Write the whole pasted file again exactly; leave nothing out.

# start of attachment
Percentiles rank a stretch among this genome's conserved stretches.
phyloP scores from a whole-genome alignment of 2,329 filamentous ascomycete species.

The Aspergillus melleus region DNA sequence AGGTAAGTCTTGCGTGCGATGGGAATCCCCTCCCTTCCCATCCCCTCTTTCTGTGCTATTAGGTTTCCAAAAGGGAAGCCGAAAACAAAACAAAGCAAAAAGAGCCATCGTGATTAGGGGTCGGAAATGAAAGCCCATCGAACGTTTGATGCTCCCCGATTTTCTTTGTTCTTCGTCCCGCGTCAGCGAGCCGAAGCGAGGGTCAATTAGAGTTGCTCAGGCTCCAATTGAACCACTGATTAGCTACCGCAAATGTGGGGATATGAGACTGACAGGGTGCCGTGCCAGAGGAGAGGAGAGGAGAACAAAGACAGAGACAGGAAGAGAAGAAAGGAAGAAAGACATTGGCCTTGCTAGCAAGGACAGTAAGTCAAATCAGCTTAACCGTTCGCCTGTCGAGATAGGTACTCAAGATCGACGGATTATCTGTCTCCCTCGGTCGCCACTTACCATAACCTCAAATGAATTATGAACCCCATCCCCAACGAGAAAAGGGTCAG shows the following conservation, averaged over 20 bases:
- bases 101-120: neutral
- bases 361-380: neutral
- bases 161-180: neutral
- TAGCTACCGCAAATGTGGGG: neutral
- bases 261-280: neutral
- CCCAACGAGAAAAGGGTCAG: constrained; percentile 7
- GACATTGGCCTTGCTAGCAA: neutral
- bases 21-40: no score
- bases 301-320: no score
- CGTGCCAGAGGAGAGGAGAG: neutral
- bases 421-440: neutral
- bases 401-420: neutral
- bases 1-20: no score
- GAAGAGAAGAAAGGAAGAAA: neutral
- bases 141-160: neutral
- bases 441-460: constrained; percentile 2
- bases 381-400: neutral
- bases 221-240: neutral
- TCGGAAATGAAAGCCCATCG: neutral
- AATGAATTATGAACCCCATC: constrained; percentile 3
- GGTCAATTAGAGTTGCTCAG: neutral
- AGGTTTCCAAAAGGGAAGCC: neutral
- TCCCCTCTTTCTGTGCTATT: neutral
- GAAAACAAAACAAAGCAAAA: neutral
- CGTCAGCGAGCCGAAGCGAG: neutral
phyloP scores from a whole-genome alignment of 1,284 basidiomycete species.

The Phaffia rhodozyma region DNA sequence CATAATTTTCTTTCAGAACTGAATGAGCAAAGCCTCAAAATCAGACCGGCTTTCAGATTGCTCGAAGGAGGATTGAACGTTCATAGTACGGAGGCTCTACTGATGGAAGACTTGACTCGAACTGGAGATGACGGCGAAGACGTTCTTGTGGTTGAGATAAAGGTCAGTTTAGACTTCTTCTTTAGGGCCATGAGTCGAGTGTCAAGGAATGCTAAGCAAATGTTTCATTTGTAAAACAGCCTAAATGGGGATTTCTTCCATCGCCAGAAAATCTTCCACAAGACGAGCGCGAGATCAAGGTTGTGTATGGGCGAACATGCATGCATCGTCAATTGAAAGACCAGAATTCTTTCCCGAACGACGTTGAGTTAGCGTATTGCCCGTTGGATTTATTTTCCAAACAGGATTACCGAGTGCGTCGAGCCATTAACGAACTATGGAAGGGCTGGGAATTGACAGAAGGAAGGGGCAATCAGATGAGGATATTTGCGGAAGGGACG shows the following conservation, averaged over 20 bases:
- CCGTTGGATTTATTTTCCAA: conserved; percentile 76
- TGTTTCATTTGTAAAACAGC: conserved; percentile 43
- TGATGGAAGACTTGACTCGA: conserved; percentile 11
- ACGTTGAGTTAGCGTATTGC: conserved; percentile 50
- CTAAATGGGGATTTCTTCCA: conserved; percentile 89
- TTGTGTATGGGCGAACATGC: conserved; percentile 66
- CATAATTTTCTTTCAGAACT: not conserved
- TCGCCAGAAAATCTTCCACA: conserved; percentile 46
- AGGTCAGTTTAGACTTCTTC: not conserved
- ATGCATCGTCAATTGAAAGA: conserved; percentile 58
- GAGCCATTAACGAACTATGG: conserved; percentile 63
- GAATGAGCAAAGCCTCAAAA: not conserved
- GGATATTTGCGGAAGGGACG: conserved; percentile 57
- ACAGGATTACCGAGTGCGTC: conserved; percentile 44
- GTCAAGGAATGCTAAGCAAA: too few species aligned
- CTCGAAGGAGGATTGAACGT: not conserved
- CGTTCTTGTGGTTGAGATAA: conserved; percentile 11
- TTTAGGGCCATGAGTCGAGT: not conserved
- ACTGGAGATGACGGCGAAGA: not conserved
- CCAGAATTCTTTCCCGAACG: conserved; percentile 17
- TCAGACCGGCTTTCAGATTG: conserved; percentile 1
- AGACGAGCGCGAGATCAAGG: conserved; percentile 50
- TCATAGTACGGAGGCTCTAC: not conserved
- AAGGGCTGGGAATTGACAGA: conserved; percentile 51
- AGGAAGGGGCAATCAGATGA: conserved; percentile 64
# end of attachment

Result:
Percentiles rank a stretch among this genome's conserved stretches.
phyloP scores from a whole-genome alignment of 2,329 filamentous ascomycete species.

The Aspergillus melleus region DNA sequence AGGTAAGTCTTGCGTGCGATGGGAATCCCCTCCCTTCCCATCCCCTCTTTCTGTGCTATTAGGTTTCCAAAAGGGAAGCCGAAAACAAAACAAAGCAAAAAGAGCCATCGTGATTAGGGGTCGGAAATGAAAGCCCATCGAACGTTTGATGCTCCCCGATTTTCTTTGTTCTTCGTCCCGCGTCAGCGAGCCGAAGCGAGGGTCAATTAGAGTTGCTCAGGCTCCAATTGAACCACTGATTAGCTACCGCAAATGTGGGGATATGAGACTGACAGGGTGCCGTGCCAGAGGAGAGGAGAGGAGAACAAAGACAGAGACAGGAAGAGAAGAAAGGAAGAAAGACATTGGCCTTGCTAGCAAGGACAGTAAGTCAAATCAGCTTAACCGTTCGCCTGTCGAGATAGGTACTCAAGATCGACGGATTATCTGTCTCCCTCGGTCGCCACTTACCATAACCTCAAATGAATTATGAACCCCATCCCCAACGAGAAAAGGGTCAG shows the following conservation, averaged over 20 bases:
- bases 101-120: neutral
- bases 361-380: neutral
- bases 161-180: neutral
- TAGCTACCGCAAATGTGGGG: neutral
- bases 261-280: neutral
- CCCAACGAGAAAAGGGTCAG: constrained; percentile 7
- GACATTGGCCTTGCTAGCAA: neutral
- bases 21-40: no score
- bases 301-320: no score
- CGTGCCAGAGGAGAGGAGAG: neutral
- bases 421-440: neutral
- bases 401-420: neutral
- bases 1-20: no score
- GAAGAGAAGAAAGGAAGAAA: neutral
- bases 141-160: neutral
- bases 441-460: constrained; percentile 2
- bases 381-400: neutral
- bases 221-240: neutral
- TCGGAAATGAAAGCCCATCG: neutral
- AATGAATTATGAACCCCATC: constrained; percentile 3
- GGTCAATTAGAGTTGCTCAG: neutral
- AGGTTTCCAAAAGGGAAGCC: neutral
- TCCCCTCTTTCTGTGCTATT: neutral
- GAAAACAAAACAAAGCAAAA: neutral
- CGTCAGCGAGCCGAAGCGAG: neutral
phyloP scores from a whole-genome alignment of 1,284 basidiomycete species.

The Phaffia rhodozyma region DNA sequence CATAATTTTCTTTCAGAACTGAATGAGCAAAGCCTCAAAATCAGACCGGCTTTCAGATTGCTCGAAGGAGGATTGAACGTTCATAGTACGGAGGCTCTACTGATGGAAGACTTGACTCGAACTGGAGATGACGGCGAAGACGTTCTTGTGGTTGAGATAAAGGTCAGTTTAGACTTCTTCTTTAGGGCCATGAGTCGAGTGTCAAGGAATGCTAAGCAAATGTTTCATTTGTAAAACAGCCTAAATGGGGATTTCTTCCATCGCCAGAAAATCTTCCACAAGACGAGCGCGAGATCAAGGTTGTGTATGGGCGAACATGCATGCATCGTCAATTGAAAGACCAGAATTCTTTCCCGAACGACGTTGAGTTAGCGTATTGCCCGTTGGATTTATTTTCCAAACAGGATTACCGAGTGCGTCGAGCCATTAACGAACTATGGAAGGGCTGGGAATTGACAGAAGGAAGGGGCAATCAGATGAGGATATTTGCGGAAGGGACG shows the following conservation, averaged over 20 bases:
- CCGTTGGATTTATTTTCCAA: conserved; percentile 76
- TGTTTCATTTGTAAAACAGC: conserved; percentile 43
- TGATGGAAGACTTGACTCGA: conserved; percentile 11
- ACGTTGAGTTAGCGTATTGC: conserved; percentile 50
- CTAAATGGGGATTTCTTCCA: conserved; percentile 89
- TTGTGTATGGGCGAACATGC: conserved; percentile 66
- CATAATTTTCTTTCAGAACT: not conserved
- TCGCCAGAAAATCTTCCACA: conserved; percentile 46
- AGGTCAGTTTAGACTTCTTC: not conserved
- ATGCATCGTCAATTGAAAGA: conserved; percentile 58
- GAGCCATTAACGAACTATGG: conserved; percentile 63
- GAATGAGCAAAGCCTCAAAA: not conserved
- GGATATTTGCGGAAGGGACG: conserved; percentile 57
- ACAGGATTACCGAGTGCGTC: conserved; percentile 44
- GTCAAGGAATGCTAAGCAAA: too few species aligned
- CTCGAAGGAGGATTGAACGT: not conserved
- CGTTCTTGTGGTTGAGATAA: conserved; percentile 11
- TTTAGGGCCATGAGTCGAGT: not conserved
- ACTGGAGATGACGGCGAAGA: not conserved
- CCAGAATTCTTTCCCGAACG: conserved; percentile 17
- TCAGACCGGCTTTCAGATTG: conserved; percentile 1
- AGACGAGCGCGAGATCAAGG: conserved; percentile 50
- TCATAGTACGGAGGCTCTAC: not conserved
- AAGGGCTGGGAATTGACAGA: conserved; percentile 51
- AGGAAGGGGCAATCAGATGA: conserved; percentile 64